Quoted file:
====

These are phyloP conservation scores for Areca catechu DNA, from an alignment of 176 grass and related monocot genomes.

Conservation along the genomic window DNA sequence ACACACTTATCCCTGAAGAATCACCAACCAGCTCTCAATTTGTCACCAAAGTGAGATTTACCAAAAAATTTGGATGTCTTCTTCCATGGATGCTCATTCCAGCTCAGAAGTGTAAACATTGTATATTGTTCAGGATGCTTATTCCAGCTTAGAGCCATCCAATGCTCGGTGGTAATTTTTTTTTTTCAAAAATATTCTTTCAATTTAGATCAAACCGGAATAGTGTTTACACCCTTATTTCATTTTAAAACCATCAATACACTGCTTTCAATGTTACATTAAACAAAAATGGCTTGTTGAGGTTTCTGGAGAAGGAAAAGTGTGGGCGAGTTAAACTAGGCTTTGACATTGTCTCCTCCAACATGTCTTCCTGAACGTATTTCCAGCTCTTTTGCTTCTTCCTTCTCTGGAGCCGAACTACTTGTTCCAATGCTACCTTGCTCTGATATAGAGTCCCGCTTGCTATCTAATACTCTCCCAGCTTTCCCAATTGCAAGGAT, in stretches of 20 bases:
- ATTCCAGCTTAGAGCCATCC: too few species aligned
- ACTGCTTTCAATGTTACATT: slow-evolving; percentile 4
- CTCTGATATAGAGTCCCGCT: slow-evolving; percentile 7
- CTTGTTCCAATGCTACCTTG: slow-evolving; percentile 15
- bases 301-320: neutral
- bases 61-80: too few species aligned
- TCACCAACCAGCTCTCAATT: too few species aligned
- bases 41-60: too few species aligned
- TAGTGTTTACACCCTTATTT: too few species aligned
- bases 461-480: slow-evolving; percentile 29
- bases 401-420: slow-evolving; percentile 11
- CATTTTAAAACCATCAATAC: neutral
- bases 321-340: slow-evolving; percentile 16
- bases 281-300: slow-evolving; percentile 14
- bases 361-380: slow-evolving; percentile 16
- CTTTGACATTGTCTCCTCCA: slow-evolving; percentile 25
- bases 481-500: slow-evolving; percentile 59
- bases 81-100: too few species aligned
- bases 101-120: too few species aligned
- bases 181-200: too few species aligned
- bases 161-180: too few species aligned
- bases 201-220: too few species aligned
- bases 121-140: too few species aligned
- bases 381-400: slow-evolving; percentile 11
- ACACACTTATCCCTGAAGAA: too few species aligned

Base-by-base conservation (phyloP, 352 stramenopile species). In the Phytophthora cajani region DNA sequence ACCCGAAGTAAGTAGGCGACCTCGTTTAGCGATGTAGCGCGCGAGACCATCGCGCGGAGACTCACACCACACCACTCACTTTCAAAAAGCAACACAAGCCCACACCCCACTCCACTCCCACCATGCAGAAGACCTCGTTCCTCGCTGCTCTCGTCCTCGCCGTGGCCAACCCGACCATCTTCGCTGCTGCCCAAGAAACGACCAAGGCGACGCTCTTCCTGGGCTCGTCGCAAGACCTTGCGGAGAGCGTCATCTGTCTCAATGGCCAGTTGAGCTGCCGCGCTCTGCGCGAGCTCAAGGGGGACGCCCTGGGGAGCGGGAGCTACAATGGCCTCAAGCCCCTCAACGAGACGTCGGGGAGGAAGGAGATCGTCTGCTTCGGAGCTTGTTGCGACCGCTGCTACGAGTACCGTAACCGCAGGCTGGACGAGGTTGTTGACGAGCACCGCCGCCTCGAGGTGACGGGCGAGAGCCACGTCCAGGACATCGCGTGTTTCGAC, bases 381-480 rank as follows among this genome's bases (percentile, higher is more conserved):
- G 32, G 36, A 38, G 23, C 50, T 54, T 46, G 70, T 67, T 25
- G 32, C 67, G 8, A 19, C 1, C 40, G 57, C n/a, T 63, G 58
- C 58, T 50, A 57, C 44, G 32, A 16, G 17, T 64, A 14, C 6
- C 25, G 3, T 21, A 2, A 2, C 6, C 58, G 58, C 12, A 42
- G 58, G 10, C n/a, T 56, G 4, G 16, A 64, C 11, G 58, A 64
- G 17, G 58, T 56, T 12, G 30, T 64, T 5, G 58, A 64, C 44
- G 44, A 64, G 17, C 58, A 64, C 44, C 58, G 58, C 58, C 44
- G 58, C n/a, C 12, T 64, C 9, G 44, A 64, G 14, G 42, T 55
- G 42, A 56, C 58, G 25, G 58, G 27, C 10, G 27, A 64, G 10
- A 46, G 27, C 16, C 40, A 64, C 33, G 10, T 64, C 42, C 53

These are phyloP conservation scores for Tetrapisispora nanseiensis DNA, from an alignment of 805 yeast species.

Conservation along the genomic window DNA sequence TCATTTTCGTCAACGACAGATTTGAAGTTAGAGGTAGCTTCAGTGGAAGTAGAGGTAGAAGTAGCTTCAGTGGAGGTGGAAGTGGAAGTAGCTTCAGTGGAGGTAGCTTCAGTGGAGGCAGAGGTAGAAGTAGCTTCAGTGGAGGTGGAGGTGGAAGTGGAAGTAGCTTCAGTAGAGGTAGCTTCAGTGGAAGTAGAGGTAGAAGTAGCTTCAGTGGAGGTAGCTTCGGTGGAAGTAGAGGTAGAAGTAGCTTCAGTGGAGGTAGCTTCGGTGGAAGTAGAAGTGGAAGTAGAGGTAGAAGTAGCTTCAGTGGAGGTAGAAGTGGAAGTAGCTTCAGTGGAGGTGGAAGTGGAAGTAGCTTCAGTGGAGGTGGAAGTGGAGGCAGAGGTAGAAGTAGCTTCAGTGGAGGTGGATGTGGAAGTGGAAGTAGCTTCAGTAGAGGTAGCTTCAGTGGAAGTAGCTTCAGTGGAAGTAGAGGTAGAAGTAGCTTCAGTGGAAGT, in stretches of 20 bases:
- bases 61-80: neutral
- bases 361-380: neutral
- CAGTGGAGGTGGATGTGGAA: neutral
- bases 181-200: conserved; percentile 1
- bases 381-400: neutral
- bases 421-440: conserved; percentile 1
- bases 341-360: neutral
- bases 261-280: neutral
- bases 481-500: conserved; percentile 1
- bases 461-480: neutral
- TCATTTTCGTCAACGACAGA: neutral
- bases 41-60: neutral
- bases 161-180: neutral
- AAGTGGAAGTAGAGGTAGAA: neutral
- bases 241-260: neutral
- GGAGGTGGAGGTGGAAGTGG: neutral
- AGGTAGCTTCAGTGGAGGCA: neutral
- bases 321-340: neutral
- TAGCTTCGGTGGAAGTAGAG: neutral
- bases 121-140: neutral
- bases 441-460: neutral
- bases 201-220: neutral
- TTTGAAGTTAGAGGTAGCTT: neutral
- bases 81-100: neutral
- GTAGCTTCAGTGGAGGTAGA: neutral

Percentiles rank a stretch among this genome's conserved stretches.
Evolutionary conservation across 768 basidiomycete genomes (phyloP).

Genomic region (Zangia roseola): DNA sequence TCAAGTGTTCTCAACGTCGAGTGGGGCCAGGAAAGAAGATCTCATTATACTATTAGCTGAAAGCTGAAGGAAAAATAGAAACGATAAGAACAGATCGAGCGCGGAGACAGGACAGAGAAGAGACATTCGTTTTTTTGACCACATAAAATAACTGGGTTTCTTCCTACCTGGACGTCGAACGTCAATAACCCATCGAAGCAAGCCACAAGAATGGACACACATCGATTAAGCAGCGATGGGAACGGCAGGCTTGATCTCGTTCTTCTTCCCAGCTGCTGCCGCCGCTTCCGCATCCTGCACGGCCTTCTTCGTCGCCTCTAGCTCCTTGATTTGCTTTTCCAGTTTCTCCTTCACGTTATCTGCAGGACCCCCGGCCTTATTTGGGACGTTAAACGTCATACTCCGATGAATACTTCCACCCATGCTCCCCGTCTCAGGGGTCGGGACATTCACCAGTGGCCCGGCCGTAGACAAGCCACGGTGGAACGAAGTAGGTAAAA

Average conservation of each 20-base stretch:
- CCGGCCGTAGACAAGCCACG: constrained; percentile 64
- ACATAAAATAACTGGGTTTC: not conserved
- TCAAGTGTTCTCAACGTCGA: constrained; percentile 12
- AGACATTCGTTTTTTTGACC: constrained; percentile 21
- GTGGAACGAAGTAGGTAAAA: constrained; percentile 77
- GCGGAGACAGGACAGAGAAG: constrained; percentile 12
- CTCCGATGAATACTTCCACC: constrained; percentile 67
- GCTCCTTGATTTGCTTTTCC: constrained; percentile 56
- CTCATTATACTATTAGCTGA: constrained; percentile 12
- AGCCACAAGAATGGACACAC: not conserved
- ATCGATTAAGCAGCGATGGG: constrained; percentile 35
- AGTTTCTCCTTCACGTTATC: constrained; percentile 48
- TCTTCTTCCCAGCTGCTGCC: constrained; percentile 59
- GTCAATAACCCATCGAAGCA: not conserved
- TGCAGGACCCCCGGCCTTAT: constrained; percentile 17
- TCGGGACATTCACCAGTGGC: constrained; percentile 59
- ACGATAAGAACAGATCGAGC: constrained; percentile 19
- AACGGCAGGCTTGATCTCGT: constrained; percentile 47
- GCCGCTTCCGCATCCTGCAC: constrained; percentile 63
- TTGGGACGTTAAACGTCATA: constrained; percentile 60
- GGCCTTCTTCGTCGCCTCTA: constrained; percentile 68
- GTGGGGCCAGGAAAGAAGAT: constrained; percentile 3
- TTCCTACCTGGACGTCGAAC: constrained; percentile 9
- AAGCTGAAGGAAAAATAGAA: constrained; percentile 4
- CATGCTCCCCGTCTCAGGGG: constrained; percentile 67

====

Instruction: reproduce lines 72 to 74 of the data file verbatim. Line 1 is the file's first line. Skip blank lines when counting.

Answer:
- TCAAGTGTTCTCAACGTCGA: constrained; percentile 12
- AGACATTCGTTTTTTTGACC: constrained; percentile 21
- GTGGAACGAAGTAGGTAAAA: constrained; percentile 77